Your loved one passes away, leaving behind financial assets, physical assets, a home, a car and much more. You know that you need to divide this up between their heirs and beneficiaries. But you can’t just do that without determining what is really there.
As such, this process usually starts with doing inventory. All of the assets have to be located and accounted for. This may be done in conjunction with the will, which should tell you what assets to look for, but remember that some assets may not have been included in the will or may have been sold off since the will was drafted.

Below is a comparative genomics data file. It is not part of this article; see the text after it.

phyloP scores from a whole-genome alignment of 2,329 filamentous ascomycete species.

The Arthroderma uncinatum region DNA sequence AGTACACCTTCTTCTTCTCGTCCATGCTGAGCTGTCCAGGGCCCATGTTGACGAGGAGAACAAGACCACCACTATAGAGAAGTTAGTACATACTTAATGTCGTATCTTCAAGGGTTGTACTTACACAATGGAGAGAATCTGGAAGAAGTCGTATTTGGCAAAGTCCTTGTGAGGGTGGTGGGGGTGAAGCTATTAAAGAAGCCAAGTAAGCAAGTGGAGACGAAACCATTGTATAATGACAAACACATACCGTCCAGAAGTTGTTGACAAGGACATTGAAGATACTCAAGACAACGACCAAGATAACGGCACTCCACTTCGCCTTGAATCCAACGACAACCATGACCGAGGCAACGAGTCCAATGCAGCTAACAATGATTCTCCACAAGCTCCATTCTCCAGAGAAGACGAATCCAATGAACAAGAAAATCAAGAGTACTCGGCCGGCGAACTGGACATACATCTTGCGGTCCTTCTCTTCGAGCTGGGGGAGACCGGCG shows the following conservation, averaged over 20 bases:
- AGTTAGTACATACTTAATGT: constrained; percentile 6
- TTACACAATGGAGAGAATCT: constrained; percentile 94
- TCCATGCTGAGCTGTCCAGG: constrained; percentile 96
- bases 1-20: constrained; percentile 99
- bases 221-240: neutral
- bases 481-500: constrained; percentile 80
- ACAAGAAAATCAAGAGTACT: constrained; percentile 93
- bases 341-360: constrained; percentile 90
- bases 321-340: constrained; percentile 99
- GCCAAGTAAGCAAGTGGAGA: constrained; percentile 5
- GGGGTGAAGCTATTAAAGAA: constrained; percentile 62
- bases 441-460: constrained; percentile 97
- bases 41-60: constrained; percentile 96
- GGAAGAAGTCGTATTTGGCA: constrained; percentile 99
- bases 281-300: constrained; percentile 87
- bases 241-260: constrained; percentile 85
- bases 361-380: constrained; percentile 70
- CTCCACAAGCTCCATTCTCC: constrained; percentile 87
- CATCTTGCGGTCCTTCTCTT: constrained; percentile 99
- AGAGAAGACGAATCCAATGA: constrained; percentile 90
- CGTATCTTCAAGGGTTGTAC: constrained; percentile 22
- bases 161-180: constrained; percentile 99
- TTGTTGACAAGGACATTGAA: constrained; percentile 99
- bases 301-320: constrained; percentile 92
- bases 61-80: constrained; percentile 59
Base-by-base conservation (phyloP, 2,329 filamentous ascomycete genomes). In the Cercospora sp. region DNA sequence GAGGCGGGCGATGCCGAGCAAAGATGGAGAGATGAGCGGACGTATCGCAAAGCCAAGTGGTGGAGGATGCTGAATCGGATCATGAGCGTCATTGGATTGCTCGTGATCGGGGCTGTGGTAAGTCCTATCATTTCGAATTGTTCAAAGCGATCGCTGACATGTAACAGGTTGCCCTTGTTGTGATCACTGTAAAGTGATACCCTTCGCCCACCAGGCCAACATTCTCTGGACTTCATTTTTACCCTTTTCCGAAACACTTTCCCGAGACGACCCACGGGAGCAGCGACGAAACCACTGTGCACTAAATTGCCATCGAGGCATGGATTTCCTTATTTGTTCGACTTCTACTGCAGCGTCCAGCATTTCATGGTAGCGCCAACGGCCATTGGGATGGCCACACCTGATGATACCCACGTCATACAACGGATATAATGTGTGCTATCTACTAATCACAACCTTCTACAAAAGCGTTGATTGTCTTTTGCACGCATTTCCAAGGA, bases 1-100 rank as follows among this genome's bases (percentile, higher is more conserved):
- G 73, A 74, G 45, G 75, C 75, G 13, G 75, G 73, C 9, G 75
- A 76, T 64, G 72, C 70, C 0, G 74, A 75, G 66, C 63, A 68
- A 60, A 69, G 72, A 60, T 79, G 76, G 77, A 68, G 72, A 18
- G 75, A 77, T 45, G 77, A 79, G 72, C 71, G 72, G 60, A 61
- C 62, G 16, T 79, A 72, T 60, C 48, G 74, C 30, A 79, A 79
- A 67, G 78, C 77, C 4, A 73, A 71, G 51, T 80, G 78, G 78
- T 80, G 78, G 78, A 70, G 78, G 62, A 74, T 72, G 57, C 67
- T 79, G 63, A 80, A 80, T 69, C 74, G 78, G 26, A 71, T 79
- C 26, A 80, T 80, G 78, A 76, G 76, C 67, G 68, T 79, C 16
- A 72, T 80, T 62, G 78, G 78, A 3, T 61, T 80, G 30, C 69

Needless to say, this becomes a complicated process in many cases. Whose job is it to go through and inventory everything, gathering paperwork and making sure the estate is in order?
Who is the estate executor?
Ideally, your loved one named an estate executor. It’s the executor’s job to carry out everything that is listed in the will and the estate plan. They will be responsible for inventorying all of those assets to get started.
It is very important for other heirs to respect the authority given to the estate executor. Not doing so can lead to disputes and even illegal actions. For instance, an heir who has their heart set on a certain asset may go into the home and remove it before the inventory is carried out. This should never be done. The right process has to be followed.
If probate does get complicated and/or does lead to a legal dispute, it’s important for everyone involved to know what legal options they have.